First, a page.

c) Music mnemonics
Music can be a very helpful tool as it gives the information a particular structure and also requires repetition. It’s easier to remember a catchy song than it is toremember a bunch of words or letters . This is also why brands make use ofjingles in their advertisements. Children generally learn the alphabet by singingthe ABC song and it is highly unlikely to be forgotten as it’s catchy song plushas been repeated so many times.
6) Explain it to someone
Research has shownthat explaining a concept to someone is a great way to remember that piece of information as it makes you retrieve that information from your own memory. This also makes you repeat the information. Additionally, when you attempt to explain it to someone you tend to use simpler words and phrases to make them understand which in turn stores the information in simpler terms in your own brain making it simpler to remember that. Explaining the concept also makes you visualise which also aids the memory process.
7) Employ distributive practice
It is important fortwo things to happen for a concept to travel from temporary memory to long termmemory in your brain. These two things are the concept has to be worth remembering as in memorable and it has to be repeated. Using religion to engrave information in your memory helps. Repetition techniques can be in the form of flash cards. Spacing out the studying and repetition over multiple dayswill help. Gradually, you should start to increase the time in between each study session. This will help with recall and enable us to lock the conceptsinto place.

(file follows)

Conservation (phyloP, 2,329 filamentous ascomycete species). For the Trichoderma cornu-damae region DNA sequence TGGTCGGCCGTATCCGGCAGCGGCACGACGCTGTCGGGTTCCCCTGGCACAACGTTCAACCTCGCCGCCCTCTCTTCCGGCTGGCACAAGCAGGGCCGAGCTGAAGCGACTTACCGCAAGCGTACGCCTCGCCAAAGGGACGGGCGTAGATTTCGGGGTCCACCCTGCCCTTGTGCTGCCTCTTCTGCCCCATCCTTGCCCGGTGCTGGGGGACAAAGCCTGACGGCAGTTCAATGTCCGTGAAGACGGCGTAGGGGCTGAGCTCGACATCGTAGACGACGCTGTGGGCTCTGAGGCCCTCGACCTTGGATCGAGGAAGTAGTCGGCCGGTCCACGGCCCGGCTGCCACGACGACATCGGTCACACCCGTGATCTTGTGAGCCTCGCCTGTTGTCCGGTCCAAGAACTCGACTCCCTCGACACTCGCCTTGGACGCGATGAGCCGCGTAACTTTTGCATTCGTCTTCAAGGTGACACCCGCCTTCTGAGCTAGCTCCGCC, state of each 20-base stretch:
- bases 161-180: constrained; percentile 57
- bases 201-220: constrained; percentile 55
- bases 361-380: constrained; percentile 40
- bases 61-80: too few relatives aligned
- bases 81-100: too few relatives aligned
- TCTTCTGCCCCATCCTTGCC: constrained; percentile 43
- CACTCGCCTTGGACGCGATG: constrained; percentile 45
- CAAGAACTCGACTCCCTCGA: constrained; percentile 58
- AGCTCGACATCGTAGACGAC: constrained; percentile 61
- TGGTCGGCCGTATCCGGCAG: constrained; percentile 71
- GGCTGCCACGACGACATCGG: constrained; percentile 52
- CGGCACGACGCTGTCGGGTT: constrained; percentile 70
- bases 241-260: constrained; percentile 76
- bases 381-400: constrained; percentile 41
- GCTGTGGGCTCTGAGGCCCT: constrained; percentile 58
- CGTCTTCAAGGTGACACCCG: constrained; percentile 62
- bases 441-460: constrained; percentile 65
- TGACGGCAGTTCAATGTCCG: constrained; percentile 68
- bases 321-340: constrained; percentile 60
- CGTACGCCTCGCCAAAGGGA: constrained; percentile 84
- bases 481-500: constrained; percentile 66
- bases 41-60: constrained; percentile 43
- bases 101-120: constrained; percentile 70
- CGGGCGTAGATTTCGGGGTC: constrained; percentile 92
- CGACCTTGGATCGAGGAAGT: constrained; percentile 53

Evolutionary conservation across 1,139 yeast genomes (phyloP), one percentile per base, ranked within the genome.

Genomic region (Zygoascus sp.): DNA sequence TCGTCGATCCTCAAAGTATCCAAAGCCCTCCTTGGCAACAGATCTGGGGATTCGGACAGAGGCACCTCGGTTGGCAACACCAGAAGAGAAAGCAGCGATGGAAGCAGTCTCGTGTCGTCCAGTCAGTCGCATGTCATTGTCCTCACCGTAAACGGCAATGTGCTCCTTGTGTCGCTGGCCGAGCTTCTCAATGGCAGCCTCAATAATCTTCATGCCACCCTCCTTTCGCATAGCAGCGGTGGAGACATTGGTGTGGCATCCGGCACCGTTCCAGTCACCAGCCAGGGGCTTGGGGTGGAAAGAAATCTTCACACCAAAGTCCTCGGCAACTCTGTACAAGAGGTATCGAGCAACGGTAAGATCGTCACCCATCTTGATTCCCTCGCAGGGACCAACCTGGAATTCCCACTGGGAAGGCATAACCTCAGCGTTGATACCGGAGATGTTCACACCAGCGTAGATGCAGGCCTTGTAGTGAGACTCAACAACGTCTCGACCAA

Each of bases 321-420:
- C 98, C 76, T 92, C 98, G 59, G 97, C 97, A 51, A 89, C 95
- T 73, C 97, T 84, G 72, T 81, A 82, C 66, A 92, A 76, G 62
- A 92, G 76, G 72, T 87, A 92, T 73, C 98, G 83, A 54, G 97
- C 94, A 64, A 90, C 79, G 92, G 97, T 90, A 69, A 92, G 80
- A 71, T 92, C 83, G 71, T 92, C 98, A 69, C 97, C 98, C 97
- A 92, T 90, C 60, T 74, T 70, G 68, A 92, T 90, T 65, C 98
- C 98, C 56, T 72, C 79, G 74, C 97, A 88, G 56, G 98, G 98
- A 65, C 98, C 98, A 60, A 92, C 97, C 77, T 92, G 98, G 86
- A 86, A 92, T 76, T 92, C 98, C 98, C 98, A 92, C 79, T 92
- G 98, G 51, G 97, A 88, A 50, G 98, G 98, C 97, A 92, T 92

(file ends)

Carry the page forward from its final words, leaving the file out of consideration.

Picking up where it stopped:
8) Keep your brain on its toes
You should mix oralternate skills or concepts that you wish to memorise. In simple terms, youcan spend some time memorising something related to verbal reasoning and then immediately switch to physics concepts and then to quantitative skills and then go back to verbal reasoning. This method seems hectic and confusing, but it keeps your brain active and is better than spending a lot of time on the same concept which becomes monotonous for the brain. This method is also called interleaving.
9) Test yourself
Questioning yourself will make your brain actively recall the information. Simply readingthe text will not help in retaining the information. Students sometimes tend tobelieve that they remember information just because it seems familiar when theyare reading it again. Instead of this, asking yourself questions will make yourbrain retrieve the information repeatedly and make it easier to remember it. This will also enable you to know where you need to put in more work andincrease your efficiency.
10) Let your brain rest
Last but not theleast , let your brain take a break. Let it breathe. Spend some time notthinking about what you memorised and revisit it after a while. You will get toknow what has actually been retained by your brain. This will help you knowwhat you’re struggling with. Also a tired brain or more likely to make errors that can be avoided otherwise.